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They won a Pulitzer, and now they help citizens with FOI requests…

Los Angeles Times building in downtown Los Ang...

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A tiny nugget from the LA Times’ winning coverage of the Bell, California scandal

Jeff Gottlieb, one of the two reporters who exposed corruption in Bell, Calif., tells Al Tompkins that “one of our city desk assistants still answers those calls and helps people with their public records filings.” The Times created a public records section on its website that has a primer on disclosure laws and enables reporters and the public to share public documents…

Needless to say, this makes my heart glow.

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Perhaps the World’s First Protest Against FOI?

Lurie Tower on North Campus at the University ...

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If anyone has pictures of protesters with signs from this rally, which reportedly was held today….I’d love to see ’em.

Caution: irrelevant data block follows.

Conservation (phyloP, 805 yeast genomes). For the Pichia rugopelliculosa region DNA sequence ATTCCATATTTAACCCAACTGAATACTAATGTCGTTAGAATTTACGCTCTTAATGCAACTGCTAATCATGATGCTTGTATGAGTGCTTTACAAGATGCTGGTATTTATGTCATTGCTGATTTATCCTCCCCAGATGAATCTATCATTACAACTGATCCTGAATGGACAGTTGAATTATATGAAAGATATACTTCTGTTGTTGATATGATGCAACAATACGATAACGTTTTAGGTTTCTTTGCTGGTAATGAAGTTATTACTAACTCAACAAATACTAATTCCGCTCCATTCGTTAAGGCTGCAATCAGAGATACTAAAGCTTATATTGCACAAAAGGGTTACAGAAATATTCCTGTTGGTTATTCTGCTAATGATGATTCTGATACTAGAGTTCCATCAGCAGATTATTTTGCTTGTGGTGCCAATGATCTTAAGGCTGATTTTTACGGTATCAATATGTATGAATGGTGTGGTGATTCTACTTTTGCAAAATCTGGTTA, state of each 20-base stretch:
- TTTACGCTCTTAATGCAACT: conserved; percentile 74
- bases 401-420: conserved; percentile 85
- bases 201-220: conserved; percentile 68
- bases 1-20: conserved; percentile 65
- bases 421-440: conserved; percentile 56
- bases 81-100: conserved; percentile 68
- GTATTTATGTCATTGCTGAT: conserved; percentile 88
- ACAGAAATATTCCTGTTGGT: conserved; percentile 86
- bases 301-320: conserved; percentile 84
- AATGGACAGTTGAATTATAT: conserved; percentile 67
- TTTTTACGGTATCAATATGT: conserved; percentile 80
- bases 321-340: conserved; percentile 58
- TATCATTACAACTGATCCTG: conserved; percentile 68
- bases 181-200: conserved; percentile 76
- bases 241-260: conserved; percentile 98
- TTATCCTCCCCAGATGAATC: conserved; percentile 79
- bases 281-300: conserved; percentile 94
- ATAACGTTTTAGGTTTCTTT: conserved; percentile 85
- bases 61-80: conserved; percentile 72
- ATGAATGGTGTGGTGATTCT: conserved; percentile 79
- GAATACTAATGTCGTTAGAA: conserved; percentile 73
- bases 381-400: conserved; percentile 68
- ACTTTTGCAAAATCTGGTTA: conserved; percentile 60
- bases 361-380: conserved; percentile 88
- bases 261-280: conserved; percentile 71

One University of Michigan faculty member wants to make sure university leaders take great care in responding to the controversial Freedom of Information Act requests filed by theMackinac Center late last month.

Ian Robinson, a lecturer in the Department of Sociology, has collected about 1,600 signatures through a MoveOn.org petition asking people to “protect academic freedom on campus.”

Robinson said he’s asking U-M officials only to follow the example of University of Wisconsinofficials when they responded to similar requests for emails of professor William Cronon. The university did not provide emails that were related to students, potential students, professorial organizations, personal communications, intellectual communications among scholars and communications related to personnel matters, all of which amounted to a denial of the request.

I continue to maintain that faculty opposed to the same transparency demanded of others is wrongheaded.

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The Bad Exemption Factory Just Keeps on Pumping ‘Em Out

And in news of the truly inane…has anyone considered what happens when the death involves, say, a controversial police shooting???

A bill seeking to exempt depictions of deaths from Florida’s public records laws is making its way through the legislature, and freedom-of-information advocates are warning that the repercussions of such a broad measure could be detrimental to the public’s ability to hold law enforcement and government agents accountable.